Red Bull's Adrian Newey was caught on camera admitting to drivers Sebastian Vettel
and Mark Webber
that he was 'relieved' to see them at the end of the Belgian Grand Prix, having spent the entire 44-lap race concerned about the safety of their cars running on blistering Pirelli tyres.
The chief designer, whose RB7 has been the class of the F1 field for much of 2011 - as its predecessor was in 2010 - later confirmed that it had been one of the 'scariest races' he had ever been involved in, having had the FIA refuse requests to replace tyres that had been damaged in qualifying. Red Bull
was not the only team to suffer from the blistering problem during qualifying, but led the arguments that fresh tyres should have been allowed in the pursuit of safety ahead of the race. However, the governing body decided to follow the letter of the law, which insists that teams qualifying in the top ten have to start on the same tyres as used to set the qualifying time.
"Pirelli were telling us after qualifying that our tyres were very marginal and they wouldn't say whether it was after half a lap or five laps, but they were going to fail," Newey, who was part of the Williams
team during the fateful Imola weekend in 1994, revealed to BBC Sport
after the race, "I have to say it was one of the scariest races I've been involved in, it was heart-in-the-mouth stuff, as first and foremost our duty of care is to the driver safety. Trying to make that call in making sure the car was safe, while not handicapping ourselves from a performance point of view, was quite a difficult judgement to make. Frankly, at the end of the race, I was very relieved that both our drivers were safe."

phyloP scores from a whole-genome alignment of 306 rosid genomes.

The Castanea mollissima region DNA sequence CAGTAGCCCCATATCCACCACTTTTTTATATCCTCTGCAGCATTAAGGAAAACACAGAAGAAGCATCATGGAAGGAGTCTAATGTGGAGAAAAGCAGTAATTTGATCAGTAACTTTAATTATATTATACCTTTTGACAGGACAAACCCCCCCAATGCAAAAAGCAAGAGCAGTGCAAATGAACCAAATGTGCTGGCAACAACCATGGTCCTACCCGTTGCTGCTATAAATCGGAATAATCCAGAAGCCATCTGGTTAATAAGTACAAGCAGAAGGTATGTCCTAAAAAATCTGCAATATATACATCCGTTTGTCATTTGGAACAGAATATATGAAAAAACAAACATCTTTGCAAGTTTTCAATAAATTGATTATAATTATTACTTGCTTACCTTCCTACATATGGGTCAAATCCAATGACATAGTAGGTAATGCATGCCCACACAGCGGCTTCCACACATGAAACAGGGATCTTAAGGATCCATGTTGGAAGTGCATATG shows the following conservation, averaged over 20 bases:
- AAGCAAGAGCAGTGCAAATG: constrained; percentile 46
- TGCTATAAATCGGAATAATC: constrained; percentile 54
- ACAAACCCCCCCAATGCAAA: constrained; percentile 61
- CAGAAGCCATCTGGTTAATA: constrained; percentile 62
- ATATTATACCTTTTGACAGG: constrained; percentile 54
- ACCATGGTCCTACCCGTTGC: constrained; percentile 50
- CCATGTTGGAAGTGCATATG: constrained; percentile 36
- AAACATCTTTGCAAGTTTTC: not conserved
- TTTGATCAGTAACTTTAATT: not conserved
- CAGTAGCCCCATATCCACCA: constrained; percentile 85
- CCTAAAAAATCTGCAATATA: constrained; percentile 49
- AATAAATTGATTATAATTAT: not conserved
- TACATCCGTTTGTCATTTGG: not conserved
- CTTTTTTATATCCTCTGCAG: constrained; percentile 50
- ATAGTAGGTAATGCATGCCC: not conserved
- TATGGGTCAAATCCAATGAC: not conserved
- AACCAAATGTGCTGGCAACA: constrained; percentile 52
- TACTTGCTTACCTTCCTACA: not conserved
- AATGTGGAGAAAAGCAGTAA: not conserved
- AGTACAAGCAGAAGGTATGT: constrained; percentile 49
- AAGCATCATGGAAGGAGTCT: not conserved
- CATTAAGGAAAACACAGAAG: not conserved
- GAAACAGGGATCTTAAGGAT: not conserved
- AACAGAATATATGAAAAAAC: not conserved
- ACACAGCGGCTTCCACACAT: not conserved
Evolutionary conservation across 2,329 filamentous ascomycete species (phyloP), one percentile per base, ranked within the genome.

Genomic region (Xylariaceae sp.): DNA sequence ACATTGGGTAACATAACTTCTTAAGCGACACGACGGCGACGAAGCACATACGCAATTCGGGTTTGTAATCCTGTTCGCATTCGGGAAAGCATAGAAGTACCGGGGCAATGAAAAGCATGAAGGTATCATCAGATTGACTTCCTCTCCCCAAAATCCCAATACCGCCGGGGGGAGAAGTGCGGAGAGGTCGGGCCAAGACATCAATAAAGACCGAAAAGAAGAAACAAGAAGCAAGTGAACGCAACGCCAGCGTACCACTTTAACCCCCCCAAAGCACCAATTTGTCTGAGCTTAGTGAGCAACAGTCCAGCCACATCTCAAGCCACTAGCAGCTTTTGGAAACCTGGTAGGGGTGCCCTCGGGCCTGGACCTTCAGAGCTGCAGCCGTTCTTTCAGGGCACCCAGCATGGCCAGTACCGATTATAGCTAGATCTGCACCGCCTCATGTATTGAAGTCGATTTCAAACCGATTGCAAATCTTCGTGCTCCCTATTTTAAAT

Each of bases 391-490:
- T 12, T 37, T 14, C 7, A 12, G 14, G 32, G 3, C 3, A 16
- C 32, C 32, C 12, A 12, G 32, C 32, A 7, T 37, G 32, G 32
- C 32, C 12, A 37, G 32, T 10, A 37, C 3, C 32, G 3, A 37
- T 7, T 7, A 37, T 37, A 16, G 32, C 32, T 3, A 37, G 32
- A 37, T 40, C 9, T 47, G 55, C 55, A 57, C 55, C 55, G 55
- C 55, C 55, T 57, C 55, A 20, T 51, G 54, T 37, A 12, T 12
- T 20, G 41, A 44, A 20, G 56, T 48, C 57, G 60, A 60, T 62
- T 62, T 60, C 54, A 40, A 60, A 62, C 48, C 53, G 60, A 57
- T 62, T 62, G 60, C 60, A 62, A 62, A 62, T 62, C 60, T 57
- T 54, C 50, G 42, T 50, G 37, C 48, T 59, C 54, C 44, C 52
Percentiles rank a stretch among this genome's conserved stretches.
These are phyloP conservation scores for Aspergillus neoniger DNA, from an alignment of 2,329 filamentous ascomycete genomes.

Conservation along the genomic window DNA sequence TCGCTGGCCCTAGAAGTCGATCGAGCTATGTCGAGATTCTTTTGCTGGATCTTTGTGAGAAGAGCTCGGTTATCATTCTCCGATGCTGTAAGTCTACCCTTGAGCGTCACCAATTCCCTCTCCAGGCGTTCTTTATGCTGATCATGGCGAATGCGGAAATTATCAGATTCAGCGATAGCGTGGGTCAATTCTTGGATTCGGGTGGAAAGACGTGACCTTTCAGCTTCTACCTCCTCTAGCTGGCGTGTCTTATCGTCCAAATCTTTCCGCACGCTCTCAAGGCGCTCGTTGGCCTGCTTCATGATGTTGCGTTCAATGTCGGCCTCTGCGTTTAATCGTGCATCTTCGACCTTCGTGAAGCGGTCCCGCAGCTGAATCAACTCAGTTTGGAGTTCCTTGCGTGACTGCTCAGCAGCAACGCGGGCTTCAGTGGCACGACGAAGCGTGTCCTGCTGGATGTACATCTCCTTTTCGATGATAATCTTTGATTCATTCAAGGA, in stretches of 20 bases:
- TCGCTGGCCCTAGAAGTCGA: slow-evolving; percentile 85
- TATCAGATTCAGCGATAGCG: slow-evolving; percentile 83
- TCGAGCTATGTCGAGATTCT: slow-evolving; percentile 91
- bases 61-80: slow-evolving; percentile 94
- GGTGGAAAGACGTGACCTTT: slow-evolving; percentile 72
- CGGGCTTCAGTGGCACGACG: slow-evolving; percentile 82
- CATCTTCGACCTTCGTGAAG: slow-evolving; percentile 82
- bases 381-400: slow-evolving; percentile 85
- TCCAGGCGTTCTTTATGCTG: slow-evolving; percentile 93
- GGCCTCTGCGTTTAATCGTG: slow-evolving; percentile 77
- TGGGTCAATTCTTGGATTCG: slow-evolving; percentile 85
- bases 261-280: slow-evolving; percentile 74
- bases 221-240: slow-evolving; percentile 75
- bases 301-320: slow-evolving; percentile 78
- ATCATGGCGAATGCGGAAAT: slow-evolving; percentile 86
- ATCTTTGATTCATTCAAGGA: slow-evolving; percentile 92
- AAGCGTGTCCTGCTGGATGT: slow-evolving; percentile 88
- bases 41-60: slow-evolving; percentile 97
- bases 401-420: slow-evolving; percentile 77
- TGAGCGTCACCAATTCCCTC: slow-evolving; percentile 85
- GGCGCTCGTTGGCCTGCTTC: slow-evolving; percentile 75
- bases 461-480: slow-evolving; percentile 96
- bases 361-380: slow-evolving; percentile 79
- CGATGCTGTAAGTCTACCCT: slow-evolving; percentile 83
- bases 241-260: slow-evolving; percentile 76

Newey explained that deviating slightly from Pirelli's recommended camber settings may have led to blisters appearing on the inside shoulder of the RB7's front tyres, and admitted that, had the team known of the outcome, would probably not have followed that route. When the FIA refused the request for fresh tyres, RBR was left with the choice of changing the camber settings, which would have forced the team to start from the pit-lane, or increase tyre pressure and go for an early pit-stop. Naturally, with Vettel and Webber first and third on the grid, they went for the second option, with Webber stopping on lap three and Vettel on lap five. They eventually came home first and second, with the German extending his championship lead over Webber and the rest of the field.
Pirelli's Paul Hembery later confirmed said the problem was mainly of Red Bull's making, although the early weekend rain also played a part in limiting the data that could be gained by any of the twelve teams.
"We've never had a safety issue," he insisted, "It was created by two things - one, the lack of running on Friday and, two, going to the limits of our [camber] recommendations. If you were concerned there was a safety issue with your set-up creating issues with the tyres, you could have started form the pit-lane, put a new set of tyres on, change your geometry and off you go."
Webber reported after the race that he had fed more information back to the team than during the average grand prix, in an effort to ensure that the right decisions could be made about the tyres.
"Communication was probably higher than it needed to be at other venues was because there was no running on Friday, so we were in a new situation in this grand prix, putting the tyres on the limit for lap after lap after lap, which we didn't get to do on Friday," he explained, "When I was sitting behind the safety car, I was really pissed off, as I was on the 'wrong' tyre and out of position. I thought that the options were going to be much much stronger. I still don't think they were a disaster, but the prime, the medium worked very well.
"All I could do was give the information, keep pushing - for sure, those tyres weren't going to go anywhere for me and that's generally the case when we make a pit-stop, one's tyres are pretty tired. So, as you say, it was a bit on an experiment, more so than at most grands prix this year because it's pretty rare you get such limited running into the grand prix. That was why there was a lot of nerves going in on many fronts."